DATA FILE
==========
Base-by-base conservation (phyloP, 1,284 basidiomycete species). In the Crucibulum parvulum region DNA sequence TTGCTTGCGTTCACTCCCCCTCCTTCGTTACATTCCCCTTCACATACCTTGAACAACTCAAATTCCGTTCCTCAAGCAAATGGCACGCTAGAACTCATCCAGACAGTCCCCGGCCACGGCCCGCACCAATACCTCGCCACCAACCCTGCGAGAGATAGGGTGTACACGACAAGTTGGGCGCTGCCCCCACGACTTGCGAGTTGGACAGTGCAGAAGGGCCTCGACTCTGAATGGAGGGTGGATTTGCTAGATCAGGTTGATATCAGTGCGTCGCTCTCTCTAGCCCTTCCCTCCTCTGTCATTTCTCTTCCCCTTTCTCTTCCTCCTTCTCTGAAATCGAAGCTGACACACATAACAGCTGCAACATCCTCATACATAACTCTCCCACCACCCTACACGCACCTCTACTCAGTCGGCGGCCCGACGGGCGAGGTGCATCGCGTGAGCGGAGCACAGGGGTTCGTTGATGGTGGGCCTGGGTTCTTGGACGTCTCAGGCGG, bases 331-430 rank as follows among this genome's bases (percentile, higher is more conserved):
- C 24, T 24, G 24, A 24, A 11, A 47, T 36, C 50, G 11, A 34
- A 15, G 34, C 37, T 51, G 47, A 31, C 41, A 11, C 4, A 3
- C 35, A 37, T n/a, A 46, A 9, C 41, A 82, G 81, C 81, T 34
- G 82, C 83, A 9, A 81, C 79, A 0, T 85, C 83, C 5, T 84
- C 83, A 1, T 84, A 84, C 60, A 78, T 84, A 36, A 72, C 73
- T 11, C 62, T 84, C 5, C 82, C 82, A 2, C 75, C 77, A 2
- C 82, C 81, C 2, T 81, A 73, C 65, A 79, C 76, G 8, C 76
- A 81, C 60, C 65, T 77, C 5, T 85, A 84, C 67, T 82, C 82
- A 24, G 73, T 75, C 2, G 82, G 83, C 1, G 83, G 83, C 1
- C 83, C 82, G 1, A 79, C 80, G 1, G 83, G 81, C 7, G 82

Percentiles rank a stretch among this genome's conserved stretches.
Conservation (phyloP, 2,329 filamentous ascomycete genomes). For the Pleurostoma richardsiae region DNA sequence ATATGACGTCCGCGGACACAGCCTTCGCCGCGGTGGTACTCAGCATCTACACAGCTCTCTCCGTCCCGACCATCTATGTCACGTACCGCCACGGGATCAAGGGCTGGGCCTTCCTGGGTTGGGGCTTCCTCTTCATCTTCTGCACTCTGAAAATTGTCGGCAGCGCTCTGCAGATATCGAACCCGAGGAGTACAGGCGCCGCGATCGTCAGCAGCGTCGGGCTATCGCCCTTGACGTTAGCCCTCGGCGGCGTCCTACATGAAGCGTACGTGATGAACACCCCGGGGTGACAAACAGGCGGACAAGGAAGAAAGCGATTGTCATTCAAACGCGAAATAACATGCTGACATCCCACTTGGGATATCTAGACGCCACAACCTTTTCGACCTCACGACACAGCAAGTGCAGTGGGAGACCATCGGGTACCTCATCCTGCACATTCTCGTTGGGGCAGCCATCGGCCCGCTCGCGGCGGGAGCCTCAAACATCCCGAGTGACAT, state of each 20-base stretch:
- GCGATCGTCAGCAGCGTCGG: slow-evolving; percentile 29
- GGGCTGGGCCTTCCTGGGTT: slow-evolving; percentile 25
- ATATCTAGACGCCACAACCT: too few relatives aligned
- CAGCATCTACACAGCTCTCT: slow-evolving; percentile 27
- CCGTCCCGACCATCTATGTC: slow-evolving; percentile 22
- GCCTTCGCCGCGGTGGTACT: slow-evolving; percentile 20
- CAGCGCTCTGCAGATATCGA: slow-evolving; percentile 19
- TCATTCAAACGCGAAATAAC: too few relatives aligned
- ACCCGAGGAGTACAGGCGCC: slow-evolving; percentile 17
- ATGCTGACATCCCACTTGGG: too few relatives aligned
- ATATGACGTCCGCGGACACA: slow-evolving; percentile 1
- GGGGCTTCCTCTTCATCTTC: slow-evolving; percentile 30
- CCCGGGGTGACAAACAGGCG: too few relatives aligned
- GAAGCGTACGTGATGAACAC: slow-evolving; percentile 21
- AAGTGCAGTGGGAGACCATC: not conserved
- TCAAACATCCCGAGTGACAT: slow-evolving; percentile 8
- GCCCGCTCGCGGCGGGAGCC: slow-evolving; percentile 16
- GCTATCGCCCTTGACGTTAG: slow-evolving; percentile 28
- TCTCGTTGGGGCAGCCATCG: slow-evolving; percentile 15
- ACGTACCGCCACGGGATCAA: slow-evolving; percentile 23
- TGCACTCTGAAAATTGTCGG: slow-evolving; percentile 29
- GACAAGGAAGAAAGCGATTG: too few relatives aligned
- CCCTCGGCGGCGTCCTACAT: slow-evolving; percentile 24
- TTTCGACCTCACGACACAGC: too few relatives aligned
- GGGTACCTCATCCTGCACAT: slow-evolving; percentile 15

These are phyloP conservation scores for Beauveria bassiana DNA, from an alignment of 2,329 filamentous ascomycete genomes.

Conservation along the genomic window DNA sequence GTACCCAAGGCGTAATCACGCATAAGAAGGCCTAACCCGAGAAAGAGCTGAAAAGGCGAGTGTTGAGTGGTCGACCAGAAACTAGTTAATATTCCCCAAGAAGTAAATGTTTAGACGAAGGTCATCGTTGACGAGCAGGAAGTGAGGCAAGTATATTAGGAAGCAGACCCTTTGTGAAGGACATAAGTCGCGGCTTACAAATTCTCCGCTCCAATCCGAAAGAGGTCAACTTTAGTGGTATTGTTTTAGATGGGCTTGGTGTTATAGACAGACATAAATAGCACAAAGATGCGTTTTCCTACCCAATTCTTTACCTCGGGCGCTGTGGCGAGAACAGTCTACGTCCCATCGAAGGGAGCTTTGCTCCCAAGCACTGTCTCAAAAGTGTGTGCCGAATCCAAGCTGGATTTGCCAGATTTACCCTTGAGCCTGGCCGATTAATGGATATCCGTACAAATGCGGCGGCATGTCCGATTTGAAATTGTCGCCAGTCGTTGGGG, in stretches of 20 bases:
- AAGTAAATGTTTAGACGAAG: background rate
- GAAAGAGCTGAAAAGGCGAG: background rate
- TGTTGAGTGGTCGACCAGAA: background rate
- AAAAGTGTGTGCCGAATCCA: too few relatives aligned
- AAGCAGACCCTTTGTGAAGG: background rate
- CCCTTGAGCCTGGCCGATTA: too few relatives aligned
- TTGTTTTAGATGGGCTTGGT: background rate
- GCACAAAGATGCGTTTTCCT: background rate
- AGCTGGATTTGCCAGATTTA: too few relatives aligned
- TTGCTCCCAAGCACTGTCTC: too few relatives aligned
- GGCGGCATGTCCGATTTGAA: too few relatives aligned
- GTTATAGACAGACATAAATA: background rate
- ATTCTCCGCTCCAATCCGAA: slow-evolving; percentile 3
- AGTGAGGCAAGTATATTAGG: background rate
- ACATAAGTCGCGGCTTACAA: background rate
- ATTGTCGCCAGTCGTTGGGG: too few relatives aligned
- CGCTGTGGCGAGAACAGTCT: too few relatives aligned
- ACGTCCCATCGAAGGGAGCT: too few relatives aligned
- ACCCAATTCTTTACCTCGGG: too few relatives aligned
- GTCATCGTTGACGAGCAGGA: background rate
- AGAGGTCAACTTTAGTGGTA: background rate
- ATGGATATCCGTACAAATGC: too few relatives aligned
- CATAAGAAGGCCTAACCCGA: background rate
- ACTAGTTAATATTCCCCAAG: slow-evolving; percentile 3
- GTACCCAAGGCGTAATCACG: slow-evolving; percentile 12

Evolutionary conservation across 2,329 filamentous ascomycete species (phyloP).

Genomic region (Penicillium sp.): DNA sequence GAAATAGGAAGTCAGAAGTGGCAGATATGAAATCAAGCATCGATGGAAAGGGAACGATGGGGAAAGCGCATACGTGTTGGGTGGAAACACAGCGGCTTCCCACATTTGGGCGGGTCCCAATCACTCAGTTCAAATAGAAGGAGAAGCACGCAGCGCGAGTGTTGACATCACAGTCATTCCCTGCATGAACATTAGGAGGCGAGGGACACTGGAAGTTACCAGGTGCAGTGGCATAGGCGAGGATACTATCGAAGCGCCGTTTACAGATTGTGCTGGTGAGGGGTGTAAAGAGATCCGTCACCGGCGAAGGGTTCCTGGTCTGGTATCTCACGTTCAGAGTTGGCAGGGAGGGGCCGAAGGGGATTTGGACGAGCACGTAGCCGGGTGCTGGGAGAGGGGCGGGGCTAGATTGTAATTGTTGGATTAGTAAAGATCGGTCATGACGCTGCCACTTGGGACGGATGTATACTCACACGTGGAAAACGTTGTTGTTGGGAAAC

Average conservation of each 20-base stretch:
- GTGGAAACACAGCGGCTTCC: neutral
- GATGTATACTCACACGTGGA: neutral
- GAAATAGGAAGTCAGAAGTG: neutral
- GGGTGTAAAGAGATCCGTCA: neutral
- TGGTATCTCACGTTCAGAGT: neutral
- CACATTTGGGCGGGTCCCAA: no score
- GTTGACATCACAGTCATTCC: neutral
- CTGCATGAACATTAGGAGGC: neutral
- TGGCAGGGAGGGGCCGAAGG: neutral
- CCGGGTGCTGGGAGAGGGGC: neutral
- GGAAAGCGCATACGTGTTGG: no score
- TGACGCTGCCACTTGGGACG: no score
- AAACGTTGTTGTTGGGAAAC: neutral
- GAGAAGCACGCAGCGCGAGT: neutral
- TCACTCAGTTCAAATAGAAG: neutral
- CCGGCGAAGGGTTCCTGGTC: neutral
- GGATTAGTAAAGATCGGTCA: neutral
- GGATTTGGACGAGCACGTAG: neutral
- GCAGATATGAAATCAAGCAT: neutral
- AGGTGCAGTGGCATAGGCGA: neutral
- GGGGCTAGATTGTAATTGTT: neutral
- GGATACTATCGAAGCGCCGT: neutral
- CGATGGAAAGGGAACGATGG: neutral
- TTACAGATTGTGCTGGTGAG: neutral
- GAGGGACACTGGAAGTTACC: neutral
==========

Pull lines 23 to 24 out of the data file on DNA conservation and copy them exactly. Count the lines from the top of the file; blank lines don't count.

- ATGCTGACATCCCACTTGGG: too few relatives aligned
- ATATGACGTCCGCGGACACA: slow-evolving; percentile 1